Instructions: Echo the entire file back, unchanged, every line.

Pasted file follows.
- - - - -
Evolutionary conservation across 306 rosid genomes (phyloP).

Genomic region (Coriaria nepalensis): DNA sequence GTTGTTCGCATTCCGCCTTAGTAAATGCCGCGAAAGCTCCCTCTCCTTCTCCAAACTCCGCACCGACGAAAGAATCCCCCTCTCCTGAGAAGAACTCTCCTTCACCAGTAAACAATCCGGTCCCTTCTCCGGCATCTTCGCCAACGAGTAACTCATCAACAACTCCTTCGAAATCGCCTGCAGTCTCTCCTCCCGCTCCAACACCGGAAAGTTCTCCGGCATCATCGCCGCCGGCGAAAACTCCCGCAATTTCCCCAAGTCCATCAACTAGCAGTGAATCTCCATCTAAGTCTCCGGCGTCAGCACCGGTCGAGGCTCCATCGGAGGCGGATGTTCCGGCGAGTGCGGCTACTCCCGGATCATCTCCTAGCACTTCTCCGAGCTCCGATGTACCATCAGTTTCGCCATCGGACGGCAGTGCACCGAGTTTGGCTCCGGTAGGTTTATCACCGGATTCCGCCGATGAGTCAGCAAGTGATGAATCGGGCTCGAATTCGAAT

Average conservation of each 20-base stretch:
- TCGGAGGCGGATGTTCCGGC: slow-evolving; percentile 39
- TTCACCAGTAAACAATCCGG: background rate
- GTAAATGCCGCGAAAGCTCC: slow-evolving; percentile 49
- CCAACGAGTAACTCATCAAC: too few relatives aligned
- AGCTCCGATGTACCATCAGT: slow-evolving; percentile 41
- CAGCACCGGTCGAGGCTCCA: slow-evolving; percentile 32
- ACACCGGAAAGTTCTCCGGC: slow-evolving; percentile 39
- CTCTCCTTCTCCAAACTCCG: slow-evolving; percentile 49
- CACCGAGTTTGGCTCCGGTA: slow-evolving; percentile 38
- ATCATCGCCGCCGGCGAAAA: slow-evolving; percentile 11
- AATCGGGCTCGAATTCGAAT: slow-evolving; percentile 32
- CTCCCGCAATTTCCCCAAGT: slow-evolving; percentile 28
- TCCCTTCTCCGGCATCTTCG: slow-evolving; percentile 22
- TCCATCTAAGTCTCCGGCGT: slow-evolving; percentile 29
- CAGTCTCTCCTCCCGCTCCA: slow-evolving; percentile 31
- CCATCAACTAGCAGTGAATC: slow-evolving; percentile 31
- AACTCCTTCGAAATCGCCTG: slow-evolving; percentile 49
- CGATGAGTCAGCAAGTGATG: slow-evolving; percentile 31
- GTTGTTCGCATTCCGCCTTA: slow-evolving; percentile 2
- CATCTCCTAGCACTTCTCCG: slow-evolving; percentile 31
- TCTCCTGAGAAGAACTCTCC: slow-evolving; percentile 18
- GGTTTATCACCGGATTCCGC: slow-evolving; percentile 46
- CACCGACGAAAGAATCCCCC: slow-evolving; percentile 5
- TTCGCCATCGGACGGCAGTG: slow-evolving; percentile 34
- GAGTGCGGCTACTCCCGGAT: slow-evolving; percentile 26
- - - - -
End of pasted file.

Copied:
Evolutionary conservation across 306 rosid genomes (phyloP).

Genomic region (Coriaria nepalensis): DNA sequence GTTGTTCGCATTCCGCCTTAGTAAATGCCGCGAAAGCTCCCTCTCCTTCTCCAAACTCCGCACCGACGAAAGAATCCCCCTCTCCTGAGAAGAACTCTCCTTCACCAGTAAACAATCCGGTCCCTTCTCCGGCATCTTCGCCAACGAGTAACTCATCAACAACTCCTTCGAAATCGCCTGCAGTCTCTCCTCCCGCTCCAACACCGGAAAGTTCTCCGGCATCATCGCCGCCGGCGAAAACTCCCGCAATTTCCCCAAGTCCATCAACTAGCAGTGAATCTCCATCTAAGTCTCCGGCGTCAGCACCGGTCGAGGCTCCATCGGAGGCGGATGTTCCGGCGAGTGCGGCTACTCCCGGATCATCTCCTAGCACTTCTCCGAGCTCCGATGTACCATCAGTTTCGCCATCGGACGGCAGTGCACCGAGTTTGGCTCCGGTAGGTTTATCACCGGATTCCGCCGATGAGTCAGCAAGTGATGAATCGGGCTCGAATTCGAAT

Average conservation of each 20-base stretch:
- TCGGAGGCGGATGTTCCGGC: slow-evolving; percentile 39
- TTCACCAGTAAACAATCCGG: background rate
- GTAAATGCCGCGAAAGCTCC: slow-evolving; percentile 49
- CCAACGAGTAACTCATCAAC: too few relatives aligned
- AGCTCCGATGTACCATCAGT: slow-evolving; percentile 41
- CAGCACCGGTCGAGGCTCCA: slow-evolving; percentile 32
- ACACCGGAAAGTTCTCCGGC: slow-evolving; percentile 39
- CTCTCCTTCTCCAAACTCCG: slow-evolving; percentile 49
- CACCGAGTTTGGCTCCGGTA: slow-evolving; percentile 38
- ATCATCGCCGCCGGCGAAAA: slow-evolving; percentile 11
- AATCGGGCTCGAATTCGAAT: slow-evolving; percentile 32
- CTCCCGCAATTTCCCCAAGT: slow-evolving; percentile 28
- TCCCTTCTCCGGCATCTTCG: slow-evolving; percentile 22
- TCCATCTAAGTCTCCGGCGT: slow-evolving; percentile 29
- CAGTCTCTCCTCCCGCTCCA: slow-evolving; percentile 31
- CCATCAACTAGCAGTGAATC: slow-evolving; percentile 31
- AACTCCTTCGAAATCGCCTG: slow-evolving; percentile 49
- CGATGAGTCAGCAAGTGATG: slow-evolving; percentile 31
- GTTGTTCGCATTCCGCCTTA: slow-evolving; percentile 2
- CATCTCCTAGCACTTCTCCG: slow-evolving; percentile 31
- TCTCCTGAGAAGAACTCTCC: slow-evolving; percentile 18
- GGTTTATCACCGGATTCCGC: slow-evolving; percentile 46
- CACCGACGAAAGAATCCCCC: slow-evolving; percentile 5
- TTCGCCATCGGACGGCAGTG: slow-evolving; percentile 34
- GAGTGCGGCTACTCCCGGAT: slow-evolving; percentile 26